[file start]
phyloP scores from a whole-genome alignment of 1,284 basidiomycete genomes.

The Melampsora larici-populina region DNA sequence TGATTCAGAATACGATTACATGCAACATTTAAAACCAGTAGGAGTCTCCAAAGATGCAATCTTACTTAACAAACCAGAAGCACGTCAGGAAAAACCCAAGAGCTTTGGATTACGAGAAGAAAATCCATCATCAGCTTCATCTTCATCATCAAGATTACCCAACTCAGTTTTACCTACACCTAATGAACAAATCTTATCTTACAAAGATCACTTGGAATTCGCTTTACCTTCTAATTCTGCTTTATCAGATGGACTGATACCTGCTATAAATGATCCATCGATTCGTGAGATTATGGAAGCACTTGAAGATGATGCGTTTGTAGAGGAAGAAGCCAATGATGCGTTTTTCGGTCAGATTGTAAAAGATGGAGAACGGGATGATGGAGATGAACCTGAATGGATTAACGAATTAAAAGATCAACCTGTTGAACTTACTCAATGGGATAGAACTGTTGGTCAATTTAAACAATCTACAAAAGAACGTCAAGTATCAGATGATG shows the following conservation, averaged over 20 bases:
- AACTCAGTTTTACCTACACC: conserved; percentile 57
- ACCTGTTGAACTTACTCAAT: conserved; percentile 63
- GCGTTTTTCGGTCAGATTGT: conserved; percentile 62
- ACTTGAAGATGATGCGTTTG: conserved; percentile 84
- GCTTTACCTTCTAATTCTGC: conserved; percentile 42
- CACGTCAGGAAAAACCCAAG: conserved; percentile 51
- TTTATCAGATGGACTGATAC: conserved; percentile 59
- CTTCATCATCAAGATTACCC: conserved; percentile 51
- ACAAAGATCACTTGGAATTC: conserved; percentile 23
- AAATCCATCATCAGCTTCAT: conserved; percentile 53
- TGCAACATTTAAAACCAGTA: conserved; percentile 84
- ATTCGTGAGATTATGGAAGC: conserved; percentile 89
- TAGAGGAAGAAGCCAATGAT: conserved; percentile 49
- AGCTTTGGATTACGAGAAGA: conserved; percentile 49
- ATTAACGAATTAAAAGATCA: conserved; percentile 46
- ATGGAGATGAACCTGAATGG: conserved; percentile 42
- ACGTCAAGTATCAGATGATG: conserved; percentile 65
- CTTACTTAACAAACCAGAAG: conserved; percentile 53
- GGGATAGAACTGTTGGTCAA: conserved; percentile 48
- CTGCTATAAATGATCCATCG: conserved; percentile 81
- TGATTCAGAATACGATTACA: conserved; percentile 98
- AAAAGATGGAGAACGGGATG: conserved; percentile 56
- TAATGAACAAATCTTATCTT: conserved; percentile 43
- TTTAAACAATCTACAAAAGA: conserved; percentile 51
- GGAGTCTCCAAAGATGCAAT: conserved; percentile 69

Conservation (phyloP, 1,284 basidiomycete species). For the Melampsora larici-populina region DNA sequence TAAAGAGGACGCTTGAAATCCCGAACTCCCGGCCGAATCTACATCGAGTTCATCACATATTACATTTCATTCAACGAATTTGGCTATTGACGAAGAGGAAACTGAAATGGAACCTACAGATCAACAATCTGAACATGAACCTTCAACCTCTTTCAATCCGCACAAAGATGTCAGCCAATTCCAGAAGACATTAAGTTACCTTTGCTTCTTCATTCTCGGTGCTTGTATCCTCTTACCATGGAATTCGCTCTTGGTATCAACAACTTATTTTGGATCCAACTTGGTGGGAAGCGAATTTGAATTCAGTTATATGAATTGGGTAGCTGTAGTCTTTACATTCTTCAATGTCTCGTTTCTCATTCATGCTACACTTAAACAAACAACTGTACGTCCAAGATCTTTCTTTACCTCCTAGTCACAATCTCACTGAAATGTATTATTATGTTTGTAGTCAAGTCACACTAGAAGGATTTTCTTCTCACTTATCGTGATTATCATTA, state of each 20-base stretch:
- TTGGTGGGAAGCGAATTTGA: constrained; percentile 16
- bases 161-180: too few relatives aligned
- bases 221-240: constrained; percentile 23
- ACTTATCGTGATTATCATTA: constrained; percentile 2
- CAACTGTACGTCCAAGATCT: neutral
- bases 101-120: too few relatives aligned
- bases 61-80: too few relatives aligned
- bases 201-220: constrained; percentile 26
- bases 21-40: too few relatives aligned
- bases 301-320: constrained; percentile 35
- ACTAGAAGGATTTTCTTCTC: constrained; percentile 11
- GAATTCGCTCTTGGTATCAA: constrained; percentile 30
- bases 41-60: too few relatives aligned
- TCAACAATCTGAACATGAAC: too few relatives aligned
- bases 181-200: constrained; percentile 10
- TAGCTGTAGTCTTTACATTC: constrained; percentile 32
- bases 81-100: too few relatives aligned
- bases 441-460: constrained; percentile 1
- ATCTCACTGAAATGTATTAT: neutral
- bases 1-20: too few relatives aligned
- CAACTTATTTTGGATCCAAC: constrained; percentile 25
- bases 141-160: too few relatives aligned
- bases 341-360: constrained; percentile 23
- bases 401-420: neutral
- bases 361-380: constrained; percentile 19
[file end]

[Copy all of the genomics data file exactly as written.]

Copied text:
phyloP scores from a whole-genome alignment of 1,284 basidiomycete genomes.

The Melampsora larici-populina region DNA sequence TGATTCAGAATACGATTACATGCAACATTTAAAACCAGTAGGAGTCTCCAAAGATGCAATCTTACTTAACAAACCAGAAGCACGTCAGGAAAAACCCAAGAGCTTTGGATTACGAGAAGAAAATCCATCATCAGCTTCATCTTCATCATCAAGATTACCCAACTCAGTTTTACCTACACCTAATGAACAAATCTTATCTTACAAAGATCACTTGGAATTCGCTTTACCTTCTAATTCTGCTTTATCAGATGGACTGATACCTGCTATAAATGATCCATCGATTCGTGAGATTATGGAAGCACTTGAAGATGATGCGTTTGTAGAGGAAGAAGCCAATGATGCGTTTTTCGGTCAGATTGTAAAAGATGGAGAACGGGATGATGGAGATGAACCTGAATGGATTAACGAATTAAAAGATCAACCTGTTGAACTTACTCAATGGGATAGAACTGTTGGTCAATTTAAACAATCTACAAAAGAACGTCAAGTATCAGATGATG shows the following conservation, averaged over 20 bases:
- AACTCAGTTTTACCTACACC: conserved; percentile 57
- ACCTGTTGAACTTACTCAAT: conserved; percentile 63
- GCGTTTTTCGGTCAGATTGT: conserved; percentile 62
- ACTTGAAGATGATGCGTTTG: conserved; percentile 84
- GCTTTACCTTCTAATTCTGC: conserved; percentile 42
- CACGTCAGGAAAAACCCAAG: conserved; percentile 51
- TTTATCAGATGGACTGATAC: conserved; percentile 59
- CTTCATCATCAAGATTACCC: conserved; percentile 51
- ACAAAGATCACTTGGAATTC: conserved; percentile 23
- AAATCCATCATCAGCTTCAT: conserved; percentile 53
- TGCAACATTTAAAACCAGTA: conserved; percentile 84
- ATTCGTGAGATTATGGAAGC: conserved; percentile 89
- TAGAGGAAGAAGCCAATGAT: conserved; percentile 49
- AGCTTTGGATTACGAGAAGA: conserved; percentile 49
- ATTAACGAATTAAAAGATCA: conserved; percentile 46
- ATGGAGATGAACCTGAATGG: conserved; percentile 42
- ACGTCAAGTATCAGATGATG: conserved; percentile 65
- CTTACTTAACAAACCAGAAG: conserved; percentile 53
- GGGATAGAACTGTTGGTCAA: conserved; percentile 48
- CTGCTATAAATGATCCATCG: conserved; percentile 81
- TGATTCAGAATACGATTACA: conserved; percentile 98
- AAAAGATGGAGAACGGGATG: conserved; percentile 56
- TAATGAACAAATCTTATCTT: conserved; percentile 43
- TTTAAACAATCTACAAAAGA: conserved; percentile 51
- GGAGTCTCCAAAGATGCAAT: conserved; percentile 69

Conservation (phyloP, 1,284 basidiomycete species). For the Melampsora larici-populina region DNA sequence TAAAGAGGACGCTTGAAATCCCGAACTCCCGGCCGAATCTACATCGAGTTCATCACATATTACATTTCATTCAACGAATTTGGCTATTGACGAAGAGGAAACTGAAATGGAACCTACAGATCAACAATCTGAACATGAACCTTCAACCTCTTTCAATCCGCACAAAGATGTCAGCCAATTCCAGAAGACATTAAGTTACCTTTGCTTCTTCATTCTCGGTGCTTGTATCCTCTTACCATGGAATTCGCTCTTGGTATCAACAACTTATTTTGGATCCAACTTGGTGGGAAGCGAATTTGAATTCAGTTATATGAATTGGGTAGCTGTAGTCTTTACATTCTTCAATGTCTCGTTTCTCATTCATGCTACACTTAAACAAACAACTGTACGTCCAAGATCTTTCTTTACCTCCTAGTCACAATCTCACTGAAATGTATTATTATGTTTGTAGTCAAGTCACACTAGAAGGATTTTCTTCTCACTTATCGTGATTATCATTA, state of each 20-base stretch:
- TTGGTGGGAAGCGAATTTGA: constrained; percentile 16
- bases 161-180: too few relatives aligned
- bases 221-240: constrained; percentile 23
- ACTTATCGTGATTATCATTA: constrained; percentile 2
- CAACTGTACGTCCAAGATCT: neutral
- bases 101-120: too few relatives aligned
- bases 61-80: too few relatives aligned
- bases 201-220: constrained; percentile 26
- bases 21-40: too few relatives aligned
- bases 301-320: constrained; percentile 35
- ACTAGAAGGATTTTCTTCTC: constrained; percentile 11
- GAATTCGCTCTTGGTATCAA: constrained; percentile 30
- bases 41-60: too few relatives aligned
- TCAACAATCTGAACATGAAC: too few relatives aligned
- bases 181-200: constrained; percentile 10
- TAGCTGTAGTCTTTACATTC: constrained; percentile 32
- bases 81-100: too few relatives aligned
- bases 441-460: constrained; percentile 1
- ATCTCACTGAAATGTATTAT: neutral
- bases 1-20: too few relatives aligned
- CAACTTATTTTGGATCCAAC: constrained; percentile 25
- bases 141-160: too few relatives aligned
- bases 341-360: constrained; percentile 23
- bases 401-420: neutral
- bases 361-380: constrained; percentile 19